The days are long gone when all Martians are little green men who come in peace, a notion that Life further exemplifies.

Even if it feels like a high-concept piece of Alien fan fiction, this taut and stylish thriller generates some solid intragalactic tension during its battle between humans versus extraterrestrials, in which we’re the visiting team.

The story follows six astronauts aboard the International Space Station, on a mission to retrieve soil samples from the surface of Mars. After Rory (Ryan Reynolds) accomplishes that feat, an analysis of those samples reveals a tiny living organism.

The group begins some experiments, feeding the creature glucose and adopting it almost as a mascot, named Calvin. But after the shapeshifting alien outgrows its test tube and gains strength and intelligence, the curiosity of the astronauts quickly turns to fear.

As their colleagues begin meeting Calvin’s wrath, the resourceful David (Jake Gyllenhaal) and resilient Miranda (Rebecca Ferguson) realize they must stifle its growth by depriving it of oxygen without endangering themselves, or their chances of eventually returning to Earth.

It’s pretty derivative stuff that manages to rise above the fray thanks to some credible performances, visual flourishes, and an attention to science more than just cheap scares.

As directed by Daniel Espinosa (Safe House), the film manages to prey upon common fears, whether the unpredictability of the rapidly evolving intruder or the claustrophobic confines of the space station itself. The camera glides through narrow corridors in a way that emphasizes the tight quarters and zero-gravity environment on board.

The uneven screenplay by the tandem of Rhett Reese and Paul Wernick (Deadpool) throws around enough knowledge of microbiology, astrophysics, and outer-space travel to make the scientific discovery hold audience interest. There’s even a cool sequence in which Calvin suffocates a mouse.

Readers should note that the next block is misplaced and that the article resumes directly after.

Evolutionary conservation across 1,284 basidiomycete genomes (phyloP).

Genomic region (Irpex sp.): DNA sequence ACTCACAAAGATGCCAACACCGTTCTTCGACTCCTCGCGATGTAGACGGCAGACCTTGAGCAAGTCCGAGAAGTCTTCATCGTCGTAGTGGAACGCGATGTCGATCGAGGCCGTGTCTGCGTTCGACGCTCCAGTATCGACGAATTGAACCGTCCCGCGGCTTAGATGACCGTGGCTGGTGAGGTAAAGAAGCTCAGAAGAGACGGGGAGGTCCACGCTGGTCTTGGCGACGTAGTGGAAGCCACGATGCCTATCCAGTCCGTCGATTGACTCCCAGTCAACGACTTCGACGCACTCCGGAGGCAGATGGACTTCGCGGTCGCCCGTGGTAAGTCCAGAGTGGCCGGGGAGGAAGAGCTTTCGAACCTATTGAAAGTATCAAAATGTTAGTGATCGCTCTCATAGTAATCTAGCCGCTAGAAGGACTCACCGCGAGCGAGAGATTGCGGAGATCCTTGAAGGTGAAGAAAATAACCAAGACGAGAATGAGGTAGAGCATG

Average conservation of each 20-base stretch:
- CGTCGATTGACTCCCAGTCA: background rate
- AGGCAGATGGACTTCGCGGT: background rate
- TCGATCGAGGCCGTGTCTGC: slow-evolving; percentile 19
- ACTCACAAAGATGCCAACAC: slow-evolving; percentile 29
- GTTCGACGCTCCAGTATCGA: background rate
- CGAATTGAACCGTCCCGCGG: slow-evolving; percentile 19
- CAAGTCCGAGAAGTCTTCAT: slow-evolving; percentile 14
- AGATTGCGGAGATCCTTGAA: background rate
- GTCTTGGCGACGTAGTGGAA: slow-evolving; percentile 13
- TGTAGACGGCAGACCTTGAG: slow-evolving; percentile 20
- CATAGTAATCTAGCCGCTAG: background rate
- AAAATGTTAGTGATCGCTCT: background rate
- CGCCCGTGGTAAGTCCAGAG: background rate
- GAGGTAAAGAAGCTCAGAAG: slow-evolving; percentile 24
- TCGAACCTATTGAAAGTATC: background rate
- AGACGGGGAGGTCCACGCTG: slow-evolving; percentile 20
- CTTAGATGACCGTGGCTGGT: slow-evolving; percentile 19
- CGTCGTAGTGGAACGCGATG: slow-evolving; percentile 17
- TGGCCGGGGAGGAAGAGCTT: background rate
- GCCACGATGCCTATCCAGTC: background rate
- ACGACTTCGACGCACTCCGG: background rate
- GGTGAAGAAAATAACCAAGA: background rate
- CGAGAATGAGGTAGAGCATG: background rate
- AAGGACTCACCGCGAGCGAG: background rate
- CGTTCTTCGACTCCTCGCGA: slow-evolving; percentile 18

However, the intellect steadily declines in the second half of the film, both in the script and among the characters, as the proceedings descend into a chaotic fight for survival — complete with monster-movie clichés and a gimmicky twist ending.

Life might be inferior to other stranded-astronaut movies in recent years, but at least this latest addition to the science-fiction subgenre isn’t completely lost in space.


Rated R, 103 minutes.


It’s not the biopic about the volleyball sidekick from Cast Away that we’ve all wanted, but Wilson still is full of hot air.

This character-driven comedy wallows in the middle-aged misanthropy of its title character who discovers a soft side beneath his hardened shell of resentment and hostility as he navigates a would-be heartwarming path to redemption.

We might hate to admit it, but most of us know somebody who resembles Wilson (Woody Harrelson), a neurotic loner — outspoken about his aversion to technology — whose only friends are his loyal dog and a neighbor (Brett Gelman) ready to move out of their Minnesota apartment building.

Around the same time, Wilson learns his father is dying, which sparks an effort to reconcile some personal affairs. He tries to reconnect with his estranged ex-wife (Laura Dern), a former drug addict who didn’t have an abortion 17 years ago, as Wilson had always suspected. Instead, she put their child up for adoption.

After irritating some old acquaintances, the duo embarks on a misguided attempt to reconcile with the disenfranchised teenager (Isabella Amara) and figure out whether their family would have worked after all.

Gradually, details are revealed about Wilson’s troubled past that have prompted his bitterness and cynicism. yet director Craig Johnson (The Skeleton Twins) struggles to give the material a consistent tone.

His transformation doesn’t provide the intended payoff because Wilson’s redemption is given and not earned. The strategy here is to make the protagonist excessively off-putting so the subsequent sentimentality is more impactful. But it loses touch with reality along the way.

Despite a portrayal by Harrelson that brings depth and complexity, his character doesn’t deserve sympathy. After all, he goes out of his way to make those around him, even total strangers, share in his misery. The film is hardly convincing in its attempt to pass off his behavior as stemming from some sort of extreme social awkwardness or residual trauma from failed relationships.

The screenplay by Daniel Clowes (Ghost World) — adapted from his graphic novel — also offers a half-hearted exploration of arrested development and surrogate families. However, the result is neither consistently funny nor poignant.